Zhang, Leshuai W and Monteiro-Riviere, Nancy A (2009) Mechanisms of Quantum Dot Nanoparticle Cellular Uptake. Toxicological Sciences .
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Due to the superior photoemission and photostability characteristics, quantum dots (QD) are novel tools in biological and medical applications. However, the toxicity and mechanism of QD uptake are poorly understood. QD nanoparticles with an emission wavelength of 655 nm are ellipsoid in shape and consist of a cadmium/selenide core with a zinc sulfide shell. We have shown that QD with a carboxylic acid surface coating were recognized by lipid rafts but not by clathrin or caveolae in human epidermal keratinocytes (HEKs). QD were internalized into early endosomes and then transferred to late endosomes or lysosomes. In addition, 24 endocytic interfering agents were used to investigate the mechanism by which QD enter cells. Our results showed that QD endocytic pathways are primarily regulated by the G-protein–coupled receptor associated pathway and low density lipoprotein receptor/scavenger receptor, whereas other endocytic interfering agents may play a role but with less of an inhibitory effect. Lastly, low toxicity of QD was shown with the 20nM dose in HEK at 48 h but not at 24 h by the live/dead cell assay. QD induced more actin filaments formation in the cytoplasm, which is different from the actin depolymerization by cadmium. These findings provide insight into the specific mechanism of QD nanoparticle uptake in cells. The surface coating, size, and charge of QD nanoparticles are important parameters in determining how nanoparticle uptake occurs in mammalian cells for cancer diagnosis and treatment, and drug delivery.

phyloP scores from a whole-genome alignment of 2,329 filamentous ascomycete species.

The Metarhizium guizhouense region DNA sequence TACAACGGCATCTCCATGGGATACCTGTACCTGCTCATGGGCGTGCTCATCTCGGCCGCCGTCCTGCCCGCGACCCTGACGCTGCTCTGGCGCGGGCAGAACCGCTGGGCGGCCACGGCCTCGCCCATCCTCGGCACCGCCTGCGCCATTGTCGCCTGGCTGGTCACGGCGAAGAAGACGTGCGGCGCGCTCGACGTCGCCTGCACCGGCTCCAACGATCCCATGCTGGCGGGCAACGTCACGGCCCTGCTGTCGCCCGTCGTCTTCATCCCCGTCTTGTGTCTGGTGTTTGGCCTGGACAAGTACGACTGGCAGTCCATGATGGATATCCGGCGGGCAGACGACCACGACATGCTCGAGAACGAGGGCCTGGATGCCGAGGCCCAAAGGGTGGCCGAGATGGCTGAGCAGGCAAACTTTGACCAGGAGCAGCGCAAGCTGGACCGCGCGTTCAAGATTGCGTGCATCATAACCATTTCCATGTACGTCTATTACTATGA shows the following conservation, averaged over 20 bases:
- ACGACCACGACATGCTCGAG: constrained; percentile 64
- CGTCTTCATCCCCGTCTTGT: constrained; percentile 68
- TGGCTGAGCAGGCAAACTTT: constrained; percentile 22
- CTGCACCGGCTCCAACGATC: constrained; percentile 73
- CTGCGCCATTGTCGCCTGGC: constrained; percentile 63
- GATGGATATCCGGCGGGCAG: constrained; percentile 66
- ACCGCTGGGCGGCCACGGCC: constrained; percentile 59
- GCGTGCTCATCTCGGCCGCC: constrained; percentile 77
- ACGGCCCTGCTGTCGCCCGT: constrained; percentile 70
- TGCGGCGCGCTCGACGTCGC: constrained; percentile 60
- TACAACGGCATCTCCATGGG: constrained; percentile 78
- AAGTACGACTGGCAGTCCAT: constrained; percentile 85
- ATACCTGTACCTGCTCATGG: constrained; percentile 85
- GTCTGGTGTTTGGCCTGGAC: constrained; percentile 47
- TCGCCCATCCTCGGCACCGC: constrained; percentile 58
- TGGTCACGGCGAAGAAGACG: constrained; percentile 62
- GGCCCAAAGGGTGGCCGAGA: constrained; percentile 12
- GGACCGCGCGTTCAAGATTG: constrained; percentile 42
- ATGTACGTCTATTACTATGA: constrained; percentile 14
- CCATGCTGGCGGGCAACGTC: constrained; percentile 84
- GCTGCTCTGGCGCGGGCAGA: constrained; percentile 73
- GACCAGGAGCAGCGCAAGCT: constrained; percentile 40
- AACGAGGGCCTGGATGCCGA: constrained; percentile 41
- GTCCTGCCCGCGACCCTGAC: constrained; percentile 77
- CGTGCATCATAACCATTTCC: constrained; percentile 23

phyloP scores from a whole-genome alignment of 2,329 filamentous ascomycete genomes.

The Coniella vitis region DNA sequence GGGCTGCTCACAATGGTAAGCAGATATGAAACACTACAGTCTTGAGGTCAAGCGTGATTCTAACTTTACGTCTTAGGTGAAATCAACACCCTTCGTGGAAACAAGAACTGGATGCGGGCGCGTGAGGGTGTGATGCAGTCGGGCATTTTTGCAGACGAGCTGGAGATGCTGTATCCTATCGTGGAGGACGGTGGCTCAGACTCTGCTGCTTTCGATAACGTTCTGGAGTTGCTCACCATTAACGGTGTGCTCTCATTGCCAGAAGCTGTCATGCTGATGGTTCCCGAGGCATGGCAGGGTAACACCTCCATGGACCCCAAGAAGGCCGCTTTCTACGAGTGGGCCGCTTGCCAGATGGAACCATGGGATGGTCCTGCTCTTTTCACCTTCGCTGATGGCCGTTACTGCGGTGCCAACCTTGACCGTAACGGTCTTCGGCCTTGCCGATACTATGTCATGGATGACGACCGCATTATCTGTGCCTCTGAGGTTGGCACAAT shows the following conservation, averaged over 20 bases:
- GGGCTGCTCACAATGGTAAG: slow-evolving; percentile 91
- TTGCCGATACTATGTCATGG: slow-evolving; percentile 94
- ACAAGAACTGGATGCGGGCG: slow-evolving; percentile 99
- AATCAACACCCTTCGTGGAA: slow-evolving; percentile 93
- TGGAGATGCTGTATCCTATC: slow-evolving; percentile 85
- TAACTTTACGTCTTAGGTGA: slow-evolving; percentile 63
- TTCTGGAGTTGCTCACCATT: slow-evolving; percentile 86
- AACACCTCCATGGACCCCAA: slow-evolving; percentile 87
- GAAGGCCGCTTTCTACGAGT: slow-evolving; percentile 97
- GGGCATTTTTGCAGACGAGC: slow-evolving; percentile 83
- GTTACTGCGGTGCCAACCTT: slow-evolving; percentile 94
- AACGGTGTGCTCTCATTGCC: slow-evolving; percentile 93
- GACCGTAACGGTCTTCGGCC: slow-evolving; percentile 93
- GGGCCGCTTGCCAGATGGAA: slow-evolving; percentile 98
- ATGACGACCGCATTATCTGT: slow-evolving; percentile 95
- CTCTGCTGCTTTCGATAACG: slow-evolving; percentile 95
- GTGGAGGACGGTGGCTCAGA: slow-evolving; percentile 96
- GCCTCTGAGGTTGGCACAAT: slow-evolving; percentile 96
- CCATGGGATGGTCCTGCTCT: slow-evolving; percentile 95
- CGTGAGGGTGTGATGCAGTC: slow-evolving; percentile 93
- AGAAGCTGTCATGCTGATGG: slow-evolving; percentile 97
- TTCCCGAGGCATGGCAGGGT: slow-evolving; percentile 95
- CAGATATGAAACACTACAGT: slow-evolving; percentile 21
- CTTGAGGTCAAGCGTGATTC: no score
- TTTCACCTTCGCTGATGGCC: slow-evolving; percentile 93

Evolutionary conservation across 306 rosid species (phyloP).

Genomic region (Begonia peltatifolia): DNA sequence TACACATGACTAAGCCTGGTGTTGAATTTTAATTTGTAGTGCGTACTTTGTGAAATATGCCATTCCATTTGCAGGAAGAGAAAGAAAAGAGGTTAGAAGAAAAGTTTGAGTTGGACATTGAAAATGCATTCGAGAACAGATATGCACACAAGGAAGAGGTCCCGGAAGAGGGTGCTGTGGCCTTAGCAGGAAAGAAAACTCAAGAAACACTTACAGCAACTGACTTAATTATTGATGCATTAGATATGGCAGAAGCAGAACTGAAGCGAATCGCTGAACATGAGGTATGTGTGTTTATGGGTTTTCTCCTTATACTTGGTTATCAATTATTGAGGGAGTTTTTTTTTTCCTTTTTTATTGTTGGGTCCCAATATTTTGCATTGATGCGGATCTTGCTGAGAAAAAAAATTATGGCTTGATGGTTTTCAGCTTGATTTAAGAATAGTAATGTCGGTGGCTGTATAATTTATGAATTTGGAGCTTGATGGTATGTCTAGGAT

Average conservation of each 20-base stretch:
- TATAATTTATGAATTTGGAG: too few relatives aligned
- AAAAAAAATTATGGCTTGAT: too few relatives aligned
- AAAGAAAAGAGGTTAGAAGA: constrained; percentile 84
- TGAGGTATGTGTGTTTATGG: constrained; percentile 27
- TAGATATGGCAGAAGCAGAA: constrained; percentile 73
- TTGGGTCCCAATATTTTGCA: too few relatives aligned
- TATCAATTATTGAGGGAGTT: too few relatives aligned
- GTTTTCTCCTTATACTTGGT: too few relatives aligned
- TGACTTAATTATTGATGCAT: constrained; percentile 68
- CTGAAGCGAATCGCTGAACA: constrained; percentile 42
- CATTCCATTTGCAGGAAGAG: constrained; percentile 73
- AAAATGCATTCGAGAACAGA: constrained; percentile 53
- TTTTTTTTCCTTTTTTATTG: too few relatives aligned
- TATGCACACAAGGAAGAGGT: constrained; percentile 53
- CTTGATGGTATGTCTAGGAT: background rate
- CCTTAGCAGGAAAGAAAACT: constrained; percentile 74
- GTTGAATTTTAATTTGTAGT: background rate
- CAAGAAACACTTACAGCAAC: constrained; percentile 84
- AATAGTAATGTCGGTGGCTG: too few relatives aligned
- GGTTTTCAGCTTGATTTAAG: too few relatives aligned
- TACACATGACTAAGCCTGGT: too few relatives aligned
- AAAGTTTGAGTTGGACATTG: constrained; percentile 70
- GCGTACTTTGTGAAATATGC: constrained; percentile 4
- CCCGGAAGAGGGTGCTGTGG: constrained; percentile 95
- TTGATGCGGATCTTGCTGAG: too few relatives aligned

|Subjects:||Risk > Environment, health and safety aspects of nanotechnology|
|Deposited By:||Prof Nancy Monteiro-Riviere|
|Deposited On:||02 Mar 2012 18:12|
|Last Modified:||02 Mar 2012 18:12|
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